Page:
Part 1.5 here. Part 1 here. Part 0 here.
Now that you have all of your sources in order, it’s time to arrange them. The standard idea of having an introduction, a body, and a conclusion works well for sacrament meeting talks. Introductions and conclusions are often overlooked, even though they can make an otherwise good talk seem great.
Part One here. Part Zero here.
This section became longer than I expected. So, I’m breaking it in half. Instead of discussing arrangement this time, I will bridge the gap between invention and arrangement by discussing what sources could and should be used when creating your talk.
So, now you have a topic for your talk. Now, you need to fill up 10 – 20 minutes. The standard practice is to find appropriate scriptures, General Authority quotes, and a few personal (or otherwise) anecdotes. As far as it goes, that’s not a bad place to start.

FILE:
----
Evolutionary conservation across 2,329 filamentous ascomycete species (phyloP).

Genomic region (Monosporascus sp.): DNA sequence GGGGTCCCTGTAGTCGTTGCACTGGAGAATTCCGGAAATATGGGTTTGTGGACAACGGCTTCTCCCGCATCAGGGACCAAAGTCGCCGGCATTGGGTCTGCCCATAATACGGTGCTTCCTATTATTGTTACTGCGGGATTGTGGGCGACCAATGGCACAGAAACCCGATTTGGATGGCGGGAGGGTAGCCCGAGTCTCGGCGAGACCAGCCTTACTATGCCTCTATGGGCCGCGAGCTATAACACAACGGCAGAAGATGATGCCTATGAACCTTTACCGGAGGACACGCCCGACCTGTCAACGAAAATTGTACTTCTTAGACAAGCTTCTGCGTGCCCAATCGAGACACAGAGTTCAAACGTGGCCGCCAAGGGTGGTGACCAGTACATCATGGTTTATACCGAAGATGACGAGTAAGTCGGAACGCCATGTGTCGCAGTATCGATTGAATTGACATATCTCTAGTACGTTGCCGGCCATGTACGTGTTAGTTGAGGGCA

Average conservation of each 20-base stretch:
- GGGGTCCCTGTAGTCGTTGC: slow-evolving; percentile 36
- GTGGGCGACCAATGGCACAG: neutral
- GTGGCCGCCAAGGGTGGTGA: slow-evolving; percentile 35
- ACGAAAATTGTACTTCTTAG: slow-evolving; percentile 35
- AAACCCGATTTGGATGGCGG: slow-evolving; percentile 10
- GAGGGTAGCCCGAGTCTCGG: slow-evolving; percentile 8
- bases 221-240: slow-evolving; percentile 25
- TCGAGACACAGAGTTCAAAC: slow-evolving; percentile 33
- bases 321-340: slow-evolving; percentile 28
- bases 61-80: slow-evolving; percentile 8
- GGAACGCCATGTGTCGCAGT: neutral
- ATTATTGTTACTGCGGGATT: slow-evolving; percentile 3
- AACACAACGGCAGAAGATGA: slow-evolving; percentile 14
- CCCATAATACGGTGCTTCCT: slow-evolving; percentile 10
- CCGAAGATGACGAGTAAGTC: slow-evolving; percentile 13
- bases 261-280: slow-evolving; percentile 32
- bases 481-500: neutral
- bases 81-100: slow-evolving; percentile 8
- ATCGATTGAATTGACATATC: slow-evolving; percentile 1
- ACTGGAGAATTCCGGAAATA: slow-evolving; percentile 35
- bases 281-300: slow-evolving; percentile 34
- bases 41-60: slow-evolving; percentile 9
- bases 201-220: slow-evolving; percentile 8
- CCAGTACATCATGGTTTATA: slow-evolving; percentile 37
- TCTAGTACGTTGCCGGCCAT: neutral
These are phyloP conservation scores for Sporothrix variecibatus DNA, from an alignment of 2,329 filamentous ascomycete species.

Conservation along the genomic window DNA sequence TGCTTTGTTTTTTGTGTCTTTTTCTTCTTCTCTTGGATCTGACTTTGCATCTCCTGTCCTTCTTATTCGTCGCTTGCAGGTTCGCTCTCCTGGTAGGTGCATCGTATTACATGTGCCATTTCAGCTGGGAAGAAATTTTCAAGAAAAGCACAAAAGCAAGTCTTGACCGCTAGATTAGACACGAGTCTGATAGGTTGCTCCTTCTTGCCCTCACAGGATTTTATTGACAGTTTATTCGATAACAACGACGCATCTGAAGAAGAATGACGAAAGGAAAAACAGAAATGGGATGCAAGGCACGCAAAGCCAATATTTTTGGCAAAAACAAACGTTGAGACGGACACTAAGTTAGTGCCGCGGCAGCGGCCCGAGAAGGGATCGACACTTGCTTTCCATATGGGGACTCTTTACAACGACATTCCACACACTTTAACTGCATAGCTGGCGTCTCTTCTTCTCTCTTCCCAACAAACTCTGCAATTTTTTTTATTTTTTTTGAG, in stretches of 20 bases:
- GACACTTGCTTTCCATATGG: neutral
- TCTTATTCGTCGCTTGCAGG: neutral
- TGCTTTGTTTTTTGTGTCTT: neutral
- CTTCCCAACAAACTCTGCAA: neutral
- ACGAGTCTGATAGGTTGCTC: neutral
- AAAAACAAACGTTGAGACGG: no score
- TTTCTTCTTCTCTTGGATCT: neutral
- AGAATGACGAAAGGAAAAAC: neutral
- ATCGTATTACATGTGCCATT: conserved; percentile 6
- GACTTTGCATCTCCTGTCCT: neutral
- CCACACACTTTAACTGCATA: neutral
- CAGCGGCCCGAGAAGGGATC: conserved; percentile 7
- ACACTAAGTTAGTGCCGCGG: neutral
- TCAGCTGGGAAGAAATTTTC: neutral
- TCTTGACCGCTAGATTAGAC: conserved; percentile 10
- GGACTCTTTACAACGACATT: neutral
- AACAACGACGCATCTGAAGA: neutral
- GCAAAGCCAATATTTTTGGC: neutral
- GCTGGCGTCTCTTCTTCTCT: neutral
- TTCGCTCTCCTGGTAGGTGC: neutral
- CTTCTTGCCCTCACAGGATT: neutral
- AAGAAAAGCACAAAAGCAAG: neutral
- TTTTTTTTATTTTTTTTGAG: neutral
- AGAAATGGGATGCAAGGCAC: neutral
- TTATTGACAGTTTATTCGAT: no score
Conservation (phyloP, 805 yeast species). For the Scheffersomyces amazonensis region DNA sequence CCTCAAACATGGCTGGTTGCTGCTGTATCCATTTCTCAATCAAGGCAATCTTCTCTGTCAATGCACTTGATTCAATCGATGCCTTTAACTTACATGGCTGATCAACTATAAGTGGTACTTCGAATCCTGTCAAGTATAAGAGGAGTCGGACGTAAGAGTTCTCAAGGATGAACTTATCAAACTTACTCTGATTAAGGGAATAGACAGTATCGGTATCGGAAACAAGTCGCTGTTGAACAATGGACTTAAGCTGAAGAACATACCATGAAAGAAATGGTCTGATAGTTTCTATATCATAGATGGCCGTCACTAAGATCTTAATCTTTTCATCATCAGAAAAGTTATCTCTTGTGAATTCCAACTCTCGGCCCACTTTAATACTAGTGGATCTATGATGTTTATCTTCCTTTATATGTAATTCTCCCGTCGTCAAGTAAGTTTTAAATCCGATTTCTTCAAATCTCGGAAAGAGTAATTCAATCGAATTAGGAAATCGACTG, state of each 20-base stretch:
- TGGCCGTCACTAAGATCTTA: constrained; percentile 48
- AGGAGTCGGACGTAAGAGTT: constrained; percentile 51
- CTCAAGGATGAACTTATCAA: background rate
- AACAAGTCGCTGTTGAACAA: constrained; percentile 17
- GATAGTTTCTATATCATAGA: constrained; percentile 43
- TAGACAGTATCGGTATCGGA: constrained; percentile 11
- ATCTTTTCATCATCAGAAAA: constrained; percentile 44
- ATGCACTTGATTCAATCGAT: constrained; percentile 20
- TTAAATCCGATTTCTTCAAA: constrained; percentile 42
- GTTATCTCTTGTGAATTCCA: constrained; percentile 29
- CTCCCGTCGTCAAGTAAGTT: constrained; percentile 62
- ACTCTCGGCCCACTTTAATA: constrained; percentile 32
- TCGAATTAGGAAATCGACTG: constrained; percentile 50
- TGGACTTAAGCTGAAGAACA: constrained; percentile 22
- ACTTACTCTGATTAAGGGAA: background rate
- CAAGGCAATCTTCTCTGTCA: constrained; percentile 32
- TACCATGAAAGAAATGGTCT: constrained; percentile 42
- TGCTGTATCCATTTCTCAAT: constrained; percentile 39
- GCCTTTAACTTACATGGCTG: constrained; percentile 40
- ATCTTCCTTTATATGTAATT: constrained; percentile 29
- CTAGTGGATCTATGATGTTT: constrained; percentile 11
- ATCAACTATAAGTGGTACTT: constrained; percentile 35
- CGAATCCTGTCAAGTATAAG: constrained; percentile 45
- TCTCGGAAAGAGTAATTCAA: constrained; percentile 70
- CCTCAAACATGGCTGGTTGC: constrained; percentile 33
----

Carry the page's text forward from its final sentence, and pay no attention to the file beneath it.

(Apologies for this being a day late. My Internet connection was down for a large chunk of time yesterday).
Invention, in the simplest definition, is coming up with the material to discuss – your topic, your thesis, etc. This is easy, right? After all, the bishop (or stake president, or whoever) assigns you a topic, and there you go. Invention is done for you. Now, all you have to do is find a few General Authority quotes, add a few personal anecdotes, and you have talk. Right?
Wrong. In many ways, invention is the hardest part of writing a talk, and it’s often where the talk goes wrong.
How can Aristotle and St. Augustine help you give a better sacrament meeting talk? The answer is rhetoric. Continue reading